When you drive alone (or take Uber alone) in a gridlocked street or freeway, you are taking more than your fair share of the limited space. When stuck in traffic, you are blocking others from moving freely.
If cities want to move people faster than walking while allowing them to take up only their fair share of space, two options arise. One is to use a vehicle that’s not much bigger than the human body, such as bicycles and scooters. Those tools work well for certain people in particular circumstances, but not for everyone. The other option is to share the ride in a vehicle. If space is really scarce, that vehicle will have to carry lots of people. In most cases, riders will have to share a vehicle with strangers, people who are not traveling for the same purposes or even to the same places. That’s what public transit is.
Fixed public transit deploys large vehicles flowing along a set path, and riders gathering at stops to use them. That way, the vehicles can follow a fairly straight line, and they don’t need to stop once for every customer. That is what makes them worth walking to get to. It is one of the best ideas in the history of transportation.
And walking is key to it. Out in low-density suburbs, residents can also drive to fixed-transit stops. But in the dense city, there’s no room for that. The microtransit promise of “service to your door” is a promise to abolish walking, and yet walking is the essence of how people share precious space.
Read: How to get more people to ride the bus
Those who prefer not to walk should be able to pilot their own tiny vehicles: a bike, a scooter, or whatever gets invented next at that scale. But the space-efficient solution, like the labor-efficient one, won’t require a driver to transport just you and a couple of others. Citizens should expect to pay full price for that.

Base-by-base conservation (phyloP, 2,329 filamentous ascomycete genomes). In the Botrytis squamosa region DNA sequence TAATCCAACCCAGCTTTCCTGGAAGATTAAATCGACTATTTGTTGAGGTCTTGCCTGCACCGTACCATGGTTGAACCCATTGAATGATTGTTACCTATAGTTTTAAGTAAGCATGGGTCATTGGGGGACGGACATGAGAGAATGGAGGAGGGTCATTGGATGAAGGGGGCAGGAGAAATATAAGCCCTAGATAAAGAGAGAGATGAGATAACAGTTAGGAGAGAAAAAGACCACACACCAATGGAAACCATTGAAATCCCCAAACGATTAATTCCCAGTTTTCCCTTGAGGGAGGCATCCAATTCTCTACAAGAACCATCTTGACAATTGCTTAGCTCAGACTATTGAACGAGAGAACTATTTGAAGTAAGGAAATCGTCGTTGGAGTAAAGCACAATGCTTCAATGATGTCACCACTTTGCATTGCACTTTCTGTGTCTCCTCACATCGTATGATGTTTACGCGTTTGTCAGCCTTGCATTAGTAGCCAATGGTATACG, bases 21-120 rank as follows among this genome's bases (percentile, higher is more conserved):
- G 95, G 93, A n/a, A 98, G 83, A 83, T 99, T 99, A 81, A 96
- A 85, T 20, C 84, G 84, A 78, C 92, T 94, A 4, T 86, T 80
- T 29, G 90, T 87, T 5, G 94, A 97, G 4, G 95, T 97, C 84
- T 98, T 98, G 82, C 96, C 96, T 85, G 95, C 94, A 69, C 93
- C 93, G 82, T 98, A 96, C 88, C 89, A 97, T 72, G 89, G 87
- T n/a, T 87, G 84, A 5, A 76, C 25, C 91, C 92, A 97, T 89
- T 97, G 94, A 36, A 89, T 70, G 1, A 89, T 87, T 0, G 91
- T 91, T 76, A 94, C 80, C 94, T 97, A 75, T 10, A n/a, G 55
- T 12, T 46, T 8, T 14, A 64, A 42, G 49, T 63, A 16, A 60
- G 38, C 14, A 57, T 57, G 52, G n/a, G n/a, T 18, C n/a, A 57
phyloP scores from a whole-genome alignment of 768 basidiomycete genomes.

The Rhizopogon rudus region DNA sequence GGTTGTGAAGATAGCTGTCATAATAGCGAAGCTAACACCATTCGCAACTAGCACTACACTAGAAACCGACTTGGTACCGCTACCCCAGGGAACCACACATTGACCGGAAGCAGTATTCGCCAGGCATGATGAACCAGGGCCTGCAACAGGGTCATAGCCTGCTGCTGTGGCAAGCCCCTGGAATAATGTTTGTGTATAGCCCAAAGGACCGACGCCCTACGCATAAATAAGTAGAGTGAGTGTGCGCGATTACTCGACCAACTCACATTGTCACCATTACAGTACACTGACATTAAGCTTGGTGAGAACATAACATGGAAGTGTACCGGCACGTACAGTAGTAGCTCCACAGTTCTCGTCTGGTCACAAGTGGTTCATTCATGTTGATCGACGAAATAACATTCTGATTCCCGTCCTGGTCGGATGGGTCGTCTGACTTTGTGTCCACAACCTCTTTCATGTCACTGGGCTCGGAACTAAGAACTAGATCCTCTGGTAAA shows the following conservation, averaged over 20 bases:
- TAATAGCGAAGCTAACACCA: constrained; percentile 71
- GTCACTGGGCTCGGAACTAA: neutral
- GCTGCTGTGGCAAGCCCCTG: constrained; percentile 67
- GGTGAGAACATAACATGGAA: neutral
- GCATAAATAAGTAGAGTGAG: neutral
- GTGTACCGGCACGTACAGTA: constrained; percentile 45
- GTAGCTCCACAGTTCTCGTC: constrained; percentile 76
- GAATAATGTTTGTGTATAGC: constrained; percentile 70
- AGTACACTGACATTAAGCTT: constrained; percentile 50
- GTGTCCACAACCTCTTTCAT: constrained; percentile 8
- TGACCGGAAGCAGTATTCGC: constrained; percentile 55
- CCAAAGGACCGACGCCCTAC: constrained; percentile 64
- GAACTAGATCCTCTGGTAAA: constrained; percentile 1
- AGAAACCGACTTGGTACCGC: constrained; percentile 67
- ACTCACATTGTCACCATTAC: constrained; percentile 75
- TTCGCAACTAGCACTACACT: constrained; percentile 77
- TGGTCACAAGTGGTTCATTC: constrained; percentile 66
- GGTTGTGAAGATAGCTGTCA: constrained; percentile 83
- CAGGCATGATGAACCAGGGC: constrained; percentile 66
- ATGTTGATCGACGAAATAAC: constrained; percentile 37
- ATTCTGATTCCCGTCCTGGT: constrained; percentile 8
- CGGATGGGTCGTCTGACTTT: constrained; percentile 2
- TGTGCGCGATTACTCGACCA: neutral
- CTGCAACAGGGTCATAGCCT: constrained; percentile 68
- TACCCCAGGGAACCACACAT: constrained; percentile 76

So what technologies make sense in public transit? Efficient transit networks are made of many technologies, each the right one for its own situation. Rail is for high-capacity markets, where you need to move hundreds of people per vehicle. Ferries and aerial gondolas overcome certain obstacles. But everywhere else, the bus is the thing that’s easiest to make abundant. Because labor is the main limit on their quantity, they can be much more abundant after full automation.
If the buses are terrible in your city, you may think that buses are terrible in general. In truth, a city’s bus service is as good as its leaders and voters want it to be. Where voters have funded better bus services and cities have worked to give them priority, as in Seattle, ridership has soared.
But most U.S. cities have a large unmet demand for frequent bus service, which is why cities investing in more frequent service have seen ridership rise. Outside the largest metro areas, you can also verify this fact by comparing your city to the most similar one in Canada. There, you’ll usually find much more bus service in a city that looks a lot like yours, with rider numbers that are higher than your city’s and growing faster. Fewer people are forced to drive in those cities, too. Americans could share that benefit, and without the need for technology. Just run as much bus service as Canada does, and demand that it have the priority it needs to succeed.